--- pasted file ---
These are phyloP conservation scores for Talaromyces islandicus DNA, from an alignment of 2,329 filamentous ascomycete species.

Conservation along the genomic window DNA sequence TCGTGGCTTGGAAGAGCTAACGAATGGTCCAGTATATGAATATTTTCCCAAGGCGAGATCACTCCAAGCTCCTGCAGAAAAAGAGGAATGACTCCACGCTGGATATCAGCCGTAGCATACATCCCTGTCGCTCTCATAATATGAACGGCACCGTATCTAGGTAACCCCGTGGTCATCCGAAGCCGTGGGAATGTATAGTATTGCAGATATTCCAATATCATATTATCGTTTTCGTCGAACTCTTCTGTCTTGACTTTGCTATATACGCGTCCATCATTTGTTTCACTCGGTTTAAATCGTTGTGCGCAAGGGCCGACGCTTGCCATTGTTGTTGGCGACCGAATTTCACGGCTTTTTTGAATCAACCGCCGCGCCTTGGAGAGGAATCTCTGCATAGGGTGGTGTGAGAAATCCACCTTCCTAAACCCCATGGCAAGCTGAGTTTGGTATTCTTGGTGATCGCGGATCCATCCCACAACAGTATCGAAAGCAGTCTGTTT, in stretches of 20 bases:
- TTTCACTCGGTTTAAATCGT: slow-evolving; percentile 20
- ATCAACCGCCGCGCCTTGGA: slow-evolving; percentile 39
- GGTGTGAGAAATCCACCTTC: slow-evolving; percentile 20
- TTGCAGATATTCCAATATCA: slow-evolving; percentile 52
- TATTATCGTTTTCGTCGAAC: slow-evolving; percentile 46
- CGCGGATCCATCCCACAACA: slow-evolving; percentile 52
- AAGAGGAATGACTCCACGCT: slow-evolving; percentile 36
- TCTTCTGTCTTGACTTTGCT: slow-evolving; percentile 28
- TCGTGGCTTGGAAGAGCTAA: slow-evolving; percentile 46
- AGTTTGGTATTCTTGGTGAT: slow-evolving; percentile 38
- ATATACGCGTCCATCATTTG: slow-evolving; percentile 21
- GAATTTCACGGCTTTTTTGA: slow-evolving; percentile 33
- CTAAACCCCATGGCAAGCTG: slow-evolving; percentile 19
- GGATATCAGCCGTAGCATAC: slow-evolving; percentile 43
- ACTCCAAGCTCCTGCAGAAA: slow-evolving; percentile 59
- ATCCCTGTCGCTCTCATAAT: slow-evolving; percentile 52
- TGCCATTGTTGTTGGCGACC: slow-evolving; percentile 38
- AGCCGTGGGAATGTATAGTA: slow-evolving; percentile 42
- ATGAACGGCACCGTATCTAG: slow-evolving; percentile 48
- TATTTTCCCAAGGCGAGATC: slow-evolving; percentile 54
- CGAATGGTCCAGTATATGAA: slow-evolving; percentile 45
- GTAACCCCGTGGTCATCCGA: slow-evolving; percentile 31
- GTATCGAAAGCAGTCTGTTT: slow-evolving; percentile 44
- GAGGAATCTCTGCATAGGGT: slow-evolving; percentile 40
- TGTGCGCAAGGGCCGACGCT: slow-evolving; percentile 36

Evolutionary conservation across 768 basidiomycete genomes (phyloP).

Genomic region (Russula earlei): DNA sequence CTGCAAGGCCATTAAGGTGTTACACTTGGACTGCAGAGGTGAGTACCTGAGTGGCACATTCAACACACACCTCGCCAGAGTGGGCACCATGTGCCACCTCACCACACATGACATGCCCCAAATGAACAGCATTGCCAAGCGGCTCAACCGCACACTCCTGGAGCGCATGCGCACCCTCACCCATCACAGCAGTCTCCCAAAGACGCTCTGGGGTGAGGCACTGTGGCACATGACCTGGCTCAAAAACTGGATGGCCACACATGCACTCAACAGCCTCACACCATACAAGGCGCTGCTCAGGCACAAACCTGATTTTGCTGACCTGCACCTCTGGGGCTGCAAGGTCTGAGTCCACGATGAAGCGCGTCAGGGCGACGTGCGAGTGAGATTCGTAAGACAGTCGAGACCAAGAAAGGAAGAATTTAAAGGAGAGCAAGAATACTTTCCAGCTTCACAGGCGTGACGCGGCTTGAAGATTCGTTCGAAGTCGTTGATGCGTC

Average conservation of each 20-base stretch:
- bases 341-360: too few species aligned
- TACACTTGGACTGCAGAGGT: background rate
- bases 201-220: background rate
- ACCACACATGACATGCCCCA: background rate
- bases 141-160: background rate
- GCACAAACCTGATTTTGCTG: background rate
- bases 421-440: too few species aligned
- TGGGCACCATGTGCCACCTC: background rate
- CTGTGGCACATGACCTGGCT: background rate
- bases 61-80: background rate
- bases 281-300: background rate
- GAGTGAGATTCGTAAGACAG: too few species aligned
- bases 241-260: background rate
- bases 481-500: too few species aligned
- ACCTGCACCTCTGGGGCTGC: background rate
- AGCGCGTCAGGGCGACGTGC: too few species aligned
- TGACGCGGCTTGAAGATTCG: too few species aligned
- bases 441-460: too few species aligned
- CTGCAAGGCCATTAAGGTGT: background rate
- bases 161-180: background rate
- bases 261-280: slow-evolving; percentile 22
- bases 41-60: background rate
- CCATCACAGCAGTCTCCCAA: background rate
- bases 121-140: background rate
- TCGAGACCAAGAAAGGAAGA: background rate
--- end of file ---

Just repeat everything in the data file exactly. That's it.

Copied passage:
These are phyloP conservation scores for Talaromyces islandicus DNA, from an alignment of 2,329 filamentous ascomycete species.

Conservation along the genomic window DNA sequence TCGTGGCTTGGAAGAGCTAACGAATGGTCCAGTATATGAATATTTTCCCAAGGCGAGATCACTCCAAGCTCCTGCAGAAAAAGAGGAATGACTCCACGCTGGATATCAGCCGTAGCATACATCCCTGTCGCTCTCATAATATGAACGGCACCGTATCTAGGTAACCCCGTGGTCATCCGAAGCCGTGGGAATGTATAGTATTGCAGATATTCCAATATCATATTATCGTTTTCGTCGAACTCTTCTGTCTTGACTTTGCTATATACGCGTCCATCATTTGTTTCACTCGGTTTAAATCGTTGTGCGCAAGGGCCGACGCTTGCCATTGTTGTTGGCGACCGAATTTCACGGCTTTTTTGAATCAACCGCCGCGCCTTGGAGAGGAATCTCTGCATAGGGTGGTGTGAGAAATCCACCTTCCTAAACCCCATGGCAAGCTGAGTTTGGTATTCTTGGTGATCGCGGATCCATCCCACAACAGTATCGAAAGCAGTCTGTTT, in stretches of 20 bases:
- TTTCACTCGGTTTAAATCGT: slow-evolving; percentile 20
- ATCAACCGCCGCGCCTTGGA: slow-evolving; percentile 39
- GGTGTGAGAAATCCACCTTC: slow-evolving; percentile 20
- TTGCAGATATTCCAATATCA: slow-evolving; percentile 52
- TATTATCGTTTTCGTCGAAC: slow-evolving; percentile 46
- CGCGGATCCATCCCACAACA: slow-evolving; percentile 52
- AAGAGGAATGACTCCACGCT: slow-evolving; percentile 36
- TCTTCTGTCTTGACTTTGCT: slow-evolving; percentile 28
- TCGTGGCTTGGAAGAGCTAA: slow-evolving; percentile 46
- AGTTTGGTATTCTTGGTGAT: slow-evolving; percentile 38
- ATATACGCGTCCATCATTTG: slow-evolving; percentile 21
- GAATTTCACGGCTTTTTTGA: slow-evolving; percentile 33
- CTAAACCCCATGGCAAGCTG: slow-evolving; percentile 19
- GGATATCAGCCGTAGCATAC: slow-evolving; percentile 43
- ACTCCAAGCTCCTGCAGAAA: slow-evolving; percentile 59
- ATCCCTGTCGCTCTCATAAT: slow-evolving; percentile 52
- TGCCATTGTTGTTGGCGACC: slow-evolving; percentile 38
- AGCCGTGGGAATGTATAGTA: slow-evolving; percentile 42
- ATGAACGGCACCGTATCTAG: slow-evolving; percentile 48
- TATTTTCCCAAGGCGAGATC: slow-evolving; percentile 54
- CGAATGGTCCAGTATATGAA: slow-evolving; percentile 45
- GTAACCCCGTGGTCATCCGA: slow-evolving; percentile 31
- GTATCGAAAGCAGTCTGTTT: slow-evolving; percentile 44
- GAGGAATCTCTGCATAGGGT: slow-evolving; percentile 40
- TGTGCGCAAGGGCCGACGCT: slow-evolving; percentile 36

Evolutionary conservation across 768 basidiomycete genomes (phyloP).

Genomic region (Russula earlei): DNA sequence CTGCAAGGCCATTAAGGTGTTACACTTGGACTGCAGAGGTGAGTACCTGAGTGGCACATTCAACACACACCTCGCCAGAGTGGGCACCATGTGCCACCTCACCACACATGACATGCCCCAAATGAACAGCATTGCCAAGCGGCTCAACCGCACACTCCTGGAGCGCATGCGCACCCTCACCCATCACAGCAGTCTCCCAAAGACGCTCTGGGGTGAGGCACTGTGGCACATGACCTGGCTCAAAAACTGGATGGCCACACATGCACTCAACAGCCTCACACCATACAAGGCGCTGCTCAGGCACAAACCTGATTTTGCTGACCTGCACCTCTGGGGCTGCAAGGTCTGAGTCCACGATGAAGCGCGTCAGGGCGACGTGCGAGTGAGATTCGTAAGACAGTCGAGACCAAGAAAGGAAGAATTTAAAGGAGAGCAAGAATACTTTCCAGCTTCACAGGCGTGACGCGGCTTGAAGATTCGTTCGAAGTCGTTGATGCGTC

Average conservation of each 20-base stretch:
- bases 341-360: too few species aligned
- TACACTTGGACTGCAGAGGT: background rate
- bases 201-220: background rate
- ACCACACATGACATGCCCCA: background rate
- bases 141-160: background rate
- GCACAAACCTGATTTTGCTG: background rate
- bases 421-440: too few species aligned
- TGGGCACCATGTGCCACCTC: background rate
- CTGTGGCACATGACCTGGCT: background rate
- bases 61-80: background rate
- bases 281-300: background rate
- GAGTGAGATTCGTAAGACAG: too few species aligned
- bases 241-260: background rate
- bases 481-500: too few species aligned
- ACCTGCACCTCTGGGGCTGC: background rate
- AGCGCGTCAGGGCGACGTGC: too few species aligned
- TGACGCGGCTTGAAGATTCG: too few species aligned
- bases 441-460: too few species aligned
- CTGCAAGGCCATTAAGGTGT: background rate
- bases 161-180: background rate
- bases 261-280: slow-evolving; percentile 22
- bases 41-60: background rate
- CCATCACAGCAGTCTCCCAA: background rate
- bases 121-140: background rate
- TCGAGACCAAGAAAGGAAGA: background rate